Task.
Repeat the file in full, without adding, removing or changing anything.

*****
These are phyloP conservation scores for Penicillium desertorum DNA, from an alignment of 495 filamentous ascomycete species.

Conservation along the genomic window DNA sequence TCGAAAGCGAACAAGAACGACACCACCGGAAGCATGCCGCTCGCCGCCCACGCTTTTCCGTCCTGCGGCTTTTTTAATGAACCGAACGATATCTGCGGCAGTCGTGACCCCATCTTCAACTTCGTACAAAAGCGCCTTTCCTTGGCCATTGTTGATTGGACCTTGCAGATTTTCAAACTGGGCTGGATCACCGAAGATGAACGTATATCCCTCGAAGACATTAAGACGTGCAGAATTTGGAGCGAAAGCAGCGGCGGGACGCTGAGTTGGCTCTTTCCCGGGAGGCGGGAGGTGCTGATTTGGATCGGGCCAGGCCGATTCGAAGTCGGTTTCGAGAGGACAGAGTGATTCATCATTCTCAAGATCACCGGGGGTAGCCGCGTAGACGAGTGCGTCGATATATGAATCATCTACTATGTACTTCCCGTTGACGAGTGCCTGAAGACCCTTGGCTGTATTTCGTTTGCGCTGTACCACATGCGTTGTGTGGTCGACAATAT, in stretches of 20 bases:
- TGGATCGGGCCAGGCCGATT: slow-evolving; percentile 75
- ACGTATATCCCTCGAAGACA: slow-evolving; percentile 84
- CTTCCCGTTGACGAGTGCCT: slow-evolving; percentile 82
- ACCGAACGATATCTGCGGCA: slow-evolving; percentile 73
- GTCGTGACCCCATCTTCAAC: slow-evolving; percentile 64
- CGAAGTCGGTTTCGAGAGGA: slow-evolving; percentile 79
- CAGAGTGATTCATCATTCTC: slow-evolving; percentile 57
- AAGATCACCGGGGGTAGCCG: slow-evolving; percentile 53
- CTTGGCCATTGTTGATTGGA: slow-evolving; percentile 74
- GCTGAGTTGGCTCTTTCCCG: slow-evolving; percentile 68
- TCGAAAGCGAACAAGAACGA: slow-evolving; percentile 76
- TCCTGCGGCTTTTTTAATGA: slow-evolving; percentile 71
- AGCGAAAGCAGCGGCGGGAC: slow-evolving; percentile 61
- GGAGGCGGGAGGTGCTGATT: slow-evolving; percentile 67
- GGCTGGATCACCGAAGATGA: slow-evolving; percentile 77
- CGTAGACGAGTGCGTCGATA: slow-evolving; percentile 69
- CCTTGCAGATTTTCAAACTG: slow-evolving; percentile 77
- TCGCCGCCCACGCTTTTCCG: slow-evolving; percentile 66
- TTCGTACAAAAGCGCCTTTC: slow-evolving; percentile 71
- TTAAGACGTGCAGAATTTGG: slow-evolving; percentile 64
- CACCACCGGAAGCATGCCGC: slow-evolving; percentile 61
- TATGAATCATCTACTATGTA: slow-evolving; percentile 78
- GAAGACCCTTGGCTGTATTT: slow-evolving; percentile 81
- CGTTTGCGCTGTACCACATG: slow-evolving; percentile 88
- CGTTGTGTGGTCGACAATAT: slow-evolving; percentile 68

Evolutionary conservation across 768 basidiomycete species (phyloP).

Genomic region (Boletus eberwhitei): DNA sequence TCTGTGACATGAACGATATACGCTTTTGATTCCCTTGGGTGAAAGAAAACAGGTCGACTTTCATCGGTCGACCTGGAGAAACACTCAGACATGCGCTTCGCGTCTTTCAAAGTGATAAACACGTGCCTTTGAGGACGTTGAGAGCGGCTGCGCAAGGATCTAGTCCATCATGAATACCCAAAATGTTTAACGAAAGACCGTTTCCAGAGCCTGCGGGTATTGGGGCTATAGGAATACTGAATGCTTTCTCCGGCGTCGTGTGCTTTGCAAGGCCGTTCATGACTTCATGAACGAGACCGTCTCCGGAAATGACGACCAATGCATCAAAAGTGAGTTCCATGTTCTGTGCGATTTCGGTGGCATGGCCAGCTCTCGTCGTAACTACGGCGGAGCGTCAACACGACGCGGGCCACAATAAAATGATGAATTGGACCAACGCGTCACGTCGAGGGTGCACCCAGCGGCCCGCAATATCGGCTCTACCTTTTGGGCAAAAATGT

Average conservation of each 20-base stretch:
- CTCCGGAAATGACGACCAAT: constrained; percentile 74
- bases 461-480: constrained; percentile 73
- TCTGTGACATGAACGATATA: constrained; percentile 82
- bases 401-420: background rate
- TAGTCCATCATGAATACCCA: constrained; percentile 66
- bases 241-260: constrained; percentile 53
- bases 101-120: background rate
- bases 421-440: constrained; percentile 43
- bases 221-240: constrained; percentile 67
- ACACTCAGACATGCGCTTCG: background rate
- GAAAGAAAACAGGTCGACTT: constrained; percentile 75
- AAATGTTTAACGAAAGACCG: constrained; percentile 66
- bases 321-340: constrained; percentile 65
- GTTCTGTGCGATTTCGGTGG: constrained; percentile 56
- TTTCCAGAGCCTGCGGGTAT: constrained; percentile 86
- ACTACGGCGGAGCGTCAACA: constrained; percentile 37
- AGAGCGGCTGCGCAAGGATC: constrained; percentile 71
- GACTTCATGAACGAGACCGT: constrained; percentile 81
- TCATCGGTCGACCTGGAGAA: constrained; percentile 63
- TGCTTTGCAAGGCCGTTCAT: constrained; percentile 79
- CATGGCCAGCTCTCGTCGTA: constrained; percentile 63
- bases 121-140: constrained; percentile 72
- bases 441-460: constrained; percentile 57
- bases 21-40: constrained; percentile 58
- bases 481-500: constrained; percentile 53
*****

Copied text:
These are phyloP conservation scores for Penicillium desertorum DNA, from an alignment of 495 filamentous ascomycete species.

Conservation along the genomic window DNA sequence TCGAAAGCGAACAAGAACGACACCACCGGAAGCATGCCGCTCGCCGCCCACGCTTTTCCGTCCTGCGGCTTTTTTAATGAACCGAACGATATCTGCGGCAGTCGTGACCCCATCTTCAACTTCGTACAAAAGCGCCTTTCCTTGGCCATTGTTGATTGGACCTTGCAGATTTTCAAACTGGGCTGGATCACCGAAGATGAACGTATATCCCTCGAAGACATTAAGACGTGCAGAATTTGGAGCGAAAGCAGCGGCGGGACGCTGAGTTGGCTCTTTCCCGGGAGGCGGGAGGTGCTGATTTGGATCGGGCCAGGCCGATTCGAAGTCGGTTTCGAGAGGACAGAGTGATTCATCATTCTCAAGATCACCGGGGGTAGCCGCGTAGACGAGTGCGTCGATATATGAATCATCTACTATGTACTTCCCGTTGACGAGTGCCTGAAGACCCTTGGCTGTATTTCGTTTGCGCTGTACCACATGCGTTGTGTGGTCGACAATAT, in stretches of 20 bases:
- TGGATCGGGCCAGGCCGATT: slow-evolving; percentile 75
- ACGTATATCCCTCGAAGACA: slow-evolving; percentile 84
- CTTCCCGTTGACGAGTGCCT: slow-evolving; percentile 82
- ACCGAACGATATCTGCGGCA: slow-evolving; percentile 73
- GTCGTGACCCCATCTTCAAC: slow-evolving; percentile 64
- CGAAGTCGGTTTCGAGAGGA: slow-evolving; percentile 79
- CAGAGTGATTCATCATTCTC: slow-evolving; percentile 57
- AAGATCACCGGGGGTAGCCG: slow-evolving; percentile 53
- CTTGGCCATTGTTGATTGGA: slow-evolving; percentile 74
- GCTGAGTTGGCTCTTTCCCG: slow-evolving; percentile 68
- TCGAAAGCGAACAAGAACGA: slow-evolving; percentile 76
- TCCTGCGGCTTTTTTAATGA: slow-evolving; percentile 71
- AGCGAAAGCAGCGGCGGGAC: slow-evolving; percentile 61
- GGAGGCGGGAGGTGCTGATT: slow-evolving; percentile 67
- GGCTGGATCACCGAAGATGA: slow-evolving; percentile 77
- CGTAGACGAGTGCGTCGATA: slow-evolving; percentile 69
- CCTTGCAGATTTTCAAACTG: slow-evolving; percentile 77
- TCGCCGCCCACGCTTTTCCG: slow-evolving; percentile 66
- TTCGTACAAAAGCGCCTTTC: slow-evolving; percentile 71
- TTAAGACGTGCAGAATTTGG: slow-evolving; percentile 64
- CACCACCGGAAGCATGCCGC: slow-evolving; percentile 61
- TATGAATCATCTACTATGTA: slow-evolving; percentile 78
- GAAGACCCTTGGCTGTATTT: slow-evolving; percentile 81
- CGTTTGCGCTGTACCACATG: slow-evolving; percentile 88
- CGTTGTGTGGTCGACAATAT: slow-evolving; percentile 68

Evolutionary conservation across 768 basidiomycete species (phyloP).

Genomic region (Boletus eberwhitei): DNA sequence TCTGTGACATGAACGATATACGCTTTTGATTCCCTTGGGTGAAAGAAAACAGGTCGACTTTCATCGGTCGACCTGGAGAAACACTCAGACATGCGCTTCGCGTCTTTCAAAGTGATAAACACGTGCCTTTGAGGACGTTGAGAGCGGCTGCGCAAGGATCTAGTCCATCATGAATACCCAAAATGTTTAACGAAAGACCGTTTCCAGAGCCTGCGGGTATTGGGGCTATAGGAATACTGAATGCTTTCTCCGGCGTCGTGTGCTTTGCAAGGCCGTTCATGACTTCATGAACGAGACCGTCTCCGGAAATGACGACCAATGCATCAAAAGTGAGTTCCATGTTCTGTGCGATTTCGGTGGCATGGCCAGCTCTCGTCGTAACTACGGCGGAGCGTCAACACGACGCGGGCCACAATAAAATGATGAATTGGACCAACGCGTCACGTCGAGGGTGCACCCAGCGGCCCGCAATATCGGCTCTACCTTTTGGGCAAAAATGT

Average conservation of each 20-base stretch:
- CTCCGGAAATGACGACCAAT: constrained; percentile 74
- bases 461-480: constrained; percentile 73
- TCTGTGACATGAACGATATA: constrained; percentile 82
- bases 401-420: background rate
- TAGTCCATCATGAATACCCA: constrained; percentile 66
- bases 241-260: constrained; percentile 53
- bases 101-120: background rate
- bases 421-440: constrained; percentile 43
- bases 221-240: constrained; percentile 67
- ACACTCAGACATGCGCTTCG: background rate
- GAAAGAAAACAGGTCGACTT: constrained; percentile 75
- AAATGTTTAACGAAAGACCG: constrained; percentile 66
- bases 321-340: constrained; percentile 65
- GTTCTGTGCGATTTCGGTGG: constrained; percentile 56
- TTTCCAGAGCCTGCGGGTAT: constrained; percentile 86
- ACTACGGCGGAGCGTCAACA: constrained; percentile 37
- AGAGCGGCTGCGCAAGGATC: constrained; percentile 71
- GACTTCATGAACGAGACCGT: constrained; percentile 81
- TCATCGGTCGACCTGGAGAA: constrained; percentile 63
- TGCTTTGCAAGGCCGTTCAT: constrained; percentile 79
- CATGGCCAGCTCTCGTCGTA: constrained; percentile 63
- bases 121-140: constrained; percentile 72
- bases 441-460: constrained; percentile 57
- bases 21-40: constrained; percentile 58
- bases 481-500: constrained; percentile 53